The best way to answer these questions is to be quantitative. Set an audience count you would like to have by each time frame. How much content do you want to have launched in your VOD? How many emails do you want to have on your email list by a certain time? Be as expressive as you can by adding qualitative factors to the quantitative ones. Use adjectives to describe the numbers.

Brand Values:

Your brand should be a visual and vocal representation of the company’s values.

What are brand values?

Values are the non-negotiable attitudes your brand will live by.

These are the principles that are important to you and your team, and ultimately important to your target audience.   

  • What is it you stand up for?

Often times, what your brand stands for is more about what it doesn’t stand for. So don’t forget to look there too. Jot it all down.

  • What is it you want to tell or show the world?

This question is very specifically important for any business that sells content of any kind. Before you get started with producing anything, you need to know exactly what your message is to the world. In one sentence, describe what you want to say.

  • How do you want your ideal audience to feel when they interact with your brand or consume your content?

Pull up the personas you created in part 3 of Ideation. How do you want them to feel? Consider everything they are, from their gender to their education, and list the emotions you wish they’ll get when they interact with your brand. Do you want them to feel inspired? Calm? Happy? Angry? List as many emotions as you can, but make sure every emotion you have written down is there with intention.

  • Which other brands do you aspire to be like?

These could be competitors or any other brands you love and see yourself being. List a few, then describe the elements of those brands that you like and would like to adopt. Make sure you’re looking at more than one brand, otherwise you won’t end up being unique. Rather, combine different elements that make up your vision. A little bit of this, a little bit of that.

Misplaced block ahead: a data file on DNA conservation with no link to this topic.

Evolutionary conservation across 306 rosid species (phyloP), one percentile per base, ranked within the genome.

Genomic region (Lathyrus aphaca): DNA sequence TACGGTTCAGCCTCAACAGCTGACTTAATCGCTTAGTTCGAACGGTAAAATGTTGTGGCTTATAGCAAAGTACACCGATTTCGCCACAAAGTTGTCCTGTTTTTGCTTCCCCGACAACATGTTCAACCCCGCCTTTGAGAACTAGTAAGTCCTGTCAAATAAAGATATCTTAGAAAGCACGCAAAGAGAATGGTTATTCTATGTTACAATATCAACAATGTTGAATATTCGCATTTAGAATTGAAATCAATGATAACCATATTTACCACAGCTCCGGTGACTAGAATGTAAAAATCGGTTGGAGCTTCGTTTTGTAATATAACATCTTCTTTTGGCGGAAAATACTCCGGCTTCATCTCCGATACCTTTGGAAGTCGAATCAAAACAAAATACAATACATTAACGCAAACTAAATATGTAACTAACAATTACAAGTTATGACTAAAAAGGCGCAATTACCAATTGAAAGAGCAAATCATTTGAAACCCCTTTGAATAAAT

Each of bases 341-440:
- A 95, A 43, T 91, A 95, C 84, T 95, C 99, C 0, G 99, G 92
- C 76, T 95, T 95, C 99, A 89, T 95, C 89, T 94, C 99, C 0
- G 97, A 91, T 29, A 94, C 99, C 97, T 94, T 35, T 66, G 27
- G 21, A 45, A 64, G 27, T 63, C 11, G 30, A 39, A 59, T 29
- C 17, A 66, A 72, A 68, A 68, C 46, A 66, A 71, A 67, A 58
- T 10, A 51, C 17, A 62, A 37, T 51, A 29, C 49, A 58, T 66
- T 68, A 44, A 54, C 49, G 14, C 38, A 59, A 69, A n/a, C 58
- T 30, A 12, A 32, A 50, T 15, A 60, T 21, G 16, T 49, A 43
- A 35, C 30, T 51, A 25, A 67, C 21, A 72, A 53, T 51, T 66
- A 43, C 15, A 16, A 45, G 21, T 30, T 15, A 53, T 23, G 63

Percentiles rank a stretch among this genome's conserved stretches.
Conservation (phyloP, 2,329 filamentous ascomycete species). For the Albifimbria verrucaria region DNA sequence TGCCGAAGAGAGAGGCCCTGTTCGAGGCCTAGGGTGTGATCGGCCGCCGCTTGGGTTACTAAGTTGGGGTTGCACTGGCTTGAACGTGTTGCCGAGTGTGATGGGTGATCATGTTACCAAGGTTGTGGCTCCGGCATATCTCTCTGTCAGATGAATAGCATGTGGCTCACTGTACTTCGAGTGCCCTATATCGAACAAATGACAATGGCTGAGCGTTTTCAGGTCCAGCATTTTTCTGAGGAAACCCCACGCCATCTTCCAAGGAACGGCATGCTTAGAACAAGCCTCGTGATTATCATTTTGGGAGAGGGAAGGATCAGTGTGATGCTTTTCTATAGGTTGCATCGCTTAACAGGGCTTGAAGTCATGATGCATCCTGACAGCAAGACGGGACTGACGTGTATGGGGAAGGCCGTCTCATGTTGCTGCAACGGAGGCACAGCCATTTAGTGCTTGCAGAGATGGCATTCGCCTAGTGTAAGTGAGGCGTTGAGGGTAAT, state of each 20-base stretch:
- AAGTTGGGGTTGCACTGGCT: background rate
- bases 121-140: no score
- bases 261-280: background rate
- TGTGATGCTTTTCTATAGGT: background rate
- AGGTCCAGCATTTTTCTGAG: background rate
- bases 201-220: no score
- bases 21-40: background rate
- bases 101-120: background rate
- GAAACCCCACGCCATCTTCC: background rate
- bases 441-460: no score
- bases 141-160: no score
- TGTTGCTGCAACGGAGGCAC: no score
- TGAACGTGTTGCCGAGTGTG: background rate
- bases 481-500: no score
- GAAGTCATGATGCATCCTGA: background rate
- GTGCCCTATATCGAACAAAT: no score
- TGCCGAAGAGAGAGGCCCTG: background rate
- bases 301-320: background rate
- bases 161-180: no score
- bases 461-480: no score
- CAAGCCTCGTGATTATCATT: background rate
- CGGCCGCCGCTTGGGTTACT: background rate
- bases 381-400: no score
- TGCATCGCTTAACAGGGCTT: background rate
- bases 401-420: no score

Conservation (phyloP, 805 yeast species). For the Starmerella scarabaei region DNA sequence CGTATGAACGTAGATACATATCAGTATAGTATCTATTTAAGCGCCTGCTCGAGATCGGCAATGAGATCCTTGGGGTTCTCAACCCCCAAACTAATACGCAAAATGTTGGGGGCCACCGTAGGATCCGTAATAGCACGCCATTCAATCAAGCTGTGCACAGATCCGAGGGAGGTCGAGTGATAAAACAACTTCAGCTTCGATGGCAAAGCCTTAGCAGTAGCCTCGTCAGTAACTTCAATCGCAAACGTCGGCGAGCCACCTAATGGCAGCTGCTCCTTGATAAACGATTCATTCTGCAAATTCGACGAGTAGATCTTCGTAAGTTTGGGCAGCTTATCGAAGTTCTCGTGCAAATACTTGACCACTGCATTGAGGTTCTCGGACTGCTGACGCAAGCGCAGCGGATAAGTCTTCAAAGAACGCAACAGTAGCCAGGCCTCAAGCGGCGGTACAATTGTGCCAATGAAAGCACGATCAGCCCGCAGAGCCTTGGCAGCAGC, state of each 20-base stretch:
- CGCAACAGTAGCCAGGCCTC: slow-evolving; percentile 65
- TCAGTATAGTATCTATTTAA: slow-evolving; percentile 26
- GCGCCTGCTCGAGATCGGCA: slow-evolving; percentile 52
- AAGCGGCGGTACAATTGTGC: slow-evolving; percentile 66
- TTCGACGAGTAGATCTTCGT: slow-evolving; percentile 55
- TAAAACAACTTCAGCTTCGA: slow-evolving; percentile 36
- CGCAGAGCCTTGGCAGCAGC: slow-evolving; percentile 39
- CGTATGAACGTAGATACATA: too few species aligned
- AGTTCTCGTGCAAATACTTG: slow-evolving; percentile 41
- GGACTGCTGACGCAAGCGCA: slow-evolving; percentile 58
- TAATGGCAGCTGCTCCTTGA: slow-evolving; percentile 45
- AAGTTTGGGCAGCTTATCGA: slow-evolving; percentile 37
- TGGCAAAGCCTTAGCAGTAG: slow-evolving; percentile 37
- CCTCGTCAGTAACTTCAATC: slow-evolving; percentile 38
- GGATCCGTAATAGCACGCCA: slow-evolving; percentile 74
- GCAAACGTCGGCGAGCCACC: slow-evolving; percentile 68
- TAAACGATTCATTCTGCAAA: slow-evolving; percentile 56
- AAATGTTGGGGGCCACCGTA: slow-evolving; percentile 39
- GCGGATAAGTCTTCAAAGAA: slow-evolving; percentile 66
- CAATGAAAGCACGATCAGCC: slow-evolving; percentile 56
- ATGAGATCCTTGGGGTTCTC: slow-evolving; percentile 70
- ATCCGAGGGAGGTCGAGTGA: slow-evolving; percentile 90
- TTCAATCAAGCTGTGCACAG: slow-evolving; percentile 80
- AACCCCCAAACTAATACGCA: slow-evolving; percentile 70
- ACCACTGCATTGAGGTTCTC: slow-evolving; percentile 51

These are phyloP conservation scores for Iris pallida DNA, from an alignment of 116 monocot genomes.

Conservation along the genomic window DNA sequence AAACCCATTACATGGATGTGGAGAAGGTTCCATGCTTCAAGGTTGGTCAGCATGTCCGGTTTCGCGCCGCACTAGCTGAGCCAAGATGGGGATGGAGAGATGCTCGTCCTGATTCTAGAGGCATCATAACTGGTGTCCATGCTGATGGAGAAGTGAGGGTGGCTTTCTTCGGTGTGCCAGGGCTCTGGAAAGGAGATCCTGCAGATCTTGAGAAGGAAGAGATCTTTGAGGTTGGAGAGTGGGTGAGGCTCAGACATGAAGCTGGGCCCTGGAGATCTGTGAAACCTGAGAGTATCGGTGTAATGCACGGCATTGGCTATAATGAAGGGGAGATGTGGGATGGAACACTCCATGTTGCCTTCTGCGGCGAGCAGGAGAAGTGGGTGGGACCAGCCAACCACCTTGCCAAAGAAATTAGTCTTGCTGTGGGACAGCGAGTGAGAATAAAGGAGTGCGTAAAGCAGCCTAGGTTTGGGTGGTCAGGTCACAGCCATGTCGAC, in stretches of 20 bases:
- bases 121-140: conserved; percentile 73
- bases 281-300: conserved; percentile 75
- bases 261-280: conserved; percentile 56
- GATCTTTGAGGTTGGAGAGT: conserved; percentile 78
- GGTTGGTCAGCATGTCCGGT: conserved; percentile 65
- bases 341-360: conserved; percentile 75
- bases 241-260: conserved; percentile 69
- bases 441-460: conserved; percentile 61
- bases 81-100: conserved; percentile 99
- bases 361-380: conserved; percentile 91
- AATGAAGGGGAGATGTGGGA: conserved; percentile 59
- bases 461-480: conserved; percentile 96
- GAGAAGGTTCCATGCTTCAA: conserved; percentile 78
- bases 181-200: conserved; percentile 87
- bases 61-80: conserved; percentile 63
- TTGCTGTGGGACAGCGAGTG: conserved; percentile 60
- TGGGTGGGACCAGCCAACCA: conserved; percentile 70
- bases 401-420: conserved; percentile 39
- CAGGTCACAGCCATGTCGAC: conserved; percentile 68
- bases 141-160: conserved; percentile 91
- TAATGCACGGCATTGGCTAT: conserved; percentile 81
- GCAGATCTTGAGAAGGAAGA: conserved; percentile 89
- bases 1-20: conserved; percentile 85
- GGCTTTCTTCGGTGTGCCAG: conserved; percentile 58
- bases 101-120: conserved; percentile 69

Bring it all together

Look at everything you’ve written for your brand goals and values and with a highlighter in hand (literally or virtually), mark every single adjective you come across. This is where you find your businesses values – in the adjectives you used to answer the questions above.  

As you look at the map of adjectives across the pages, you’ll start to see some patterns. If you’ve written an adjective more than once, highlight it every time. You will likely find a lot of overlaps and synonyms. Give repeated adjectives and adjectives with synonyms more weight.

Combine all of them in one document, and narrow them down to 4 or 6 (max 6) distinctive and genuine brand values that reflect your business’ core attitudes and principals. Make sure each value is unique in the list and not synonymous with one another.

If you’re not sure what that document of brand values should look like, here are 190 examples to look at for inspiration (but no cheating! Your values are your own).

Congratulations. You now have 4 to 6 brand values your brand will live by. You’re a step closer to figuring out who you are.

PS: if you have a fear of commitment, rest assured your brand values, tone and look are bound to evolve as you grow. But starting off with these values under your belt will at least guarantee you’re evolving in a logical and sensible direction in the future.

Lesson 2:

Your brand’s voice

Go to Lesson 2